There are a lot of factors that go into the decision of where you’ll spend your discretionary dollars when you shop—it could be location, selection of inventory, great prices or even how fast you can get in and out of the store to get your errand out of the way. How often, though, do you think about the economic impact your choice will have on the community? That’s just one of the benefits of shopping local, which can have a positive, wide-ranging ripple effect throughout your community. Even if you’re just buying something simple like a tube of toothpaste, when you buy locally it means much, much more. Here’s why shopping local is a good thing:
- It creates a thriving local economy.
According to the research site Civic Economics, $68 out of every $100 you spend at a local business stays within your community—that’s compared to $43 when you shop at larger corporate chains. That money is important as it can be funneled back into the community in different ways. Local entrepreneurs can invest their profits into growing their business, which can include hiring more local workers or opening a second location to serve more customers. Municipal governments can also benefit. For instance, California cities get a percentage of the state’s sales tax revenue when purchases are made at local businesses and that money can be put in a city’s discretionary fund. That money can then be used to pay for any number of projects, ranging from re-paving city streets to creating more recreation programs for kids. This is especially noteworthy because municipalities miss out on this sales tax revenue when shopping is done online.
- It spawns a unique community culture.
Drive along a street lined with outposts of national chains, and it’s hard to tell what part of the country you’re in, let alone what city. Local businesses provide community character and add to the vibe and spirit of a town. For instance, Grossmont Center, a mall in La Mesa, California, counts 66 independent businesses among its tenants and its owners say the center is a community hub. Customers come specifically to patronize the locally owned shops—where they can find unique goods often not available everywhere else—and these businesses participate in events that have made the mall a gathering spot for residents. This vibrancy makes a community attractive to locals and tourists alike. That attractiveness can raise property values and entice investors to create more opportunities for local businesspeople.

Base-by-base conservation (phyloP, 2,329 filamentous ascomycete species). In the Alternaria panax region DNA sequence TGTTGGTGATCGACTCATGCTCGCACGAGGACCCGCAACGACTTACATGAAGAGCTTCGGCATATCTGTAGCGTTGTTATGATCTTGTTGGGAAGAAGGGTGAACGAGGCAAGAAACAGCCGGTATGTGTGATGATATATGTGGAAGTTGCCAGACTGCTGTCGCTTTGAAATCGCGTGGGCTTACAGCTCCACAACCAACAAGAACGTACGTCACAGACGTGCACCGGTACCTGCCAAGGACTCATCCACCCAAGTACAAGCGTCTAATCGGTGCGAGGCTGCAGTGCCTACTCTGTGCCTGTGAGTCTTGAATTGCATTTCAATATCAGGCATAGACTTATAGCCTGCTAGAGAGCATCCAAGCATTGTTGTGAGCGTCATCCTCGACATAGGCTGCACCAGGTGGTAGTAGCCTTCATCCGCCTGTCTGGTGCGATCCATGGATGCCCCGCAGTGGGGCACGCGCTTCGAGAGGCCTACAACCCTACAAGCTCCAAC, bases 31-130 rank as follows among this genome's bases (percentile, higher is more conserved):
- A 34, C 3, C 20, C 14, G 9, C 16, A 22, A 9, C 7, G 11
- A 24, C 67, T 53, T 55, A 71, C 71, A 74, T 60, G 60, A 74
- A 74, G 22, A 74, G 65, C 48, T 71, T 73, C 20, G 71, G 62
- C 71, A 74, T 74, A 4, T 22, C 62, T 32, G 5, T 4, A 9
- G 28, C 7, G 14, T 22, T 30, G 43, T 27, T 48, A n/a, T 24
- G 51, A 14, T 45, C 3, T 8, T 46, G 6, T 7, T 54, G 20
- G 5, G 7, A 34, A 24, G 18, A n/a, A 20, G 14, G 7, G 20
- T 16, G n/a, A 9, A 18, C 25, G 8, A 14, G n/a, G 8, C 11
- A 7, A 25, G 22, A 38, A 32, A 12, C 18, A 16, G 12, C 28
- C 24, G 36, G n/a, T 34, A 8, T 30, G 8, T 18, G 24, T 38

- It’s a reliable way to get personalized service.
At many local businesses, the owner is often at the store, manning the register or offering advice on a purchase or placing a specific order for a customer. When you regularly shop local, you can get to know these hard-working businesspeople and develop a relationship with them. Attentive entrepreneurs go above and beyond to please their customers and can often tailor their stock based on client feedback, or they may offer certain deals for loyal patrons—ensuring you’ll be a repeat customer.
- It grows a community of artisans.
Many local entrepreneurs show their commitment to the community not just with high-quality service, but in helping other locals—as they say, a rising tide raises all boats. Perhaps a local restaurateur decides to buy produce from a neighborhood farmer, or a boutique owner hosts a pop-up shop to showcase a local jewelry designer. That, in turn, enhances the local economy and gives a leg up to an entrepreneur—and maybe one day that jewelry designer will open her own store, thereby growing the economy even more. Supporting local artisans also enhances a community’s reputation as a unique destination to visit.
- It contributes to a more sustainable environment.
In this day and age, businesses that are easy on the planet, as well as your wallet, are worth patronizing. Local shops that carry products made by area vendors are cutting down on fossil fuels and wasteful packaging that can’t be recycled—you won’t see any semis that have driven cross-country to deliver stock to these stores. You’re also cutting down on emissions made by trucks that are delivering online purchases to your home.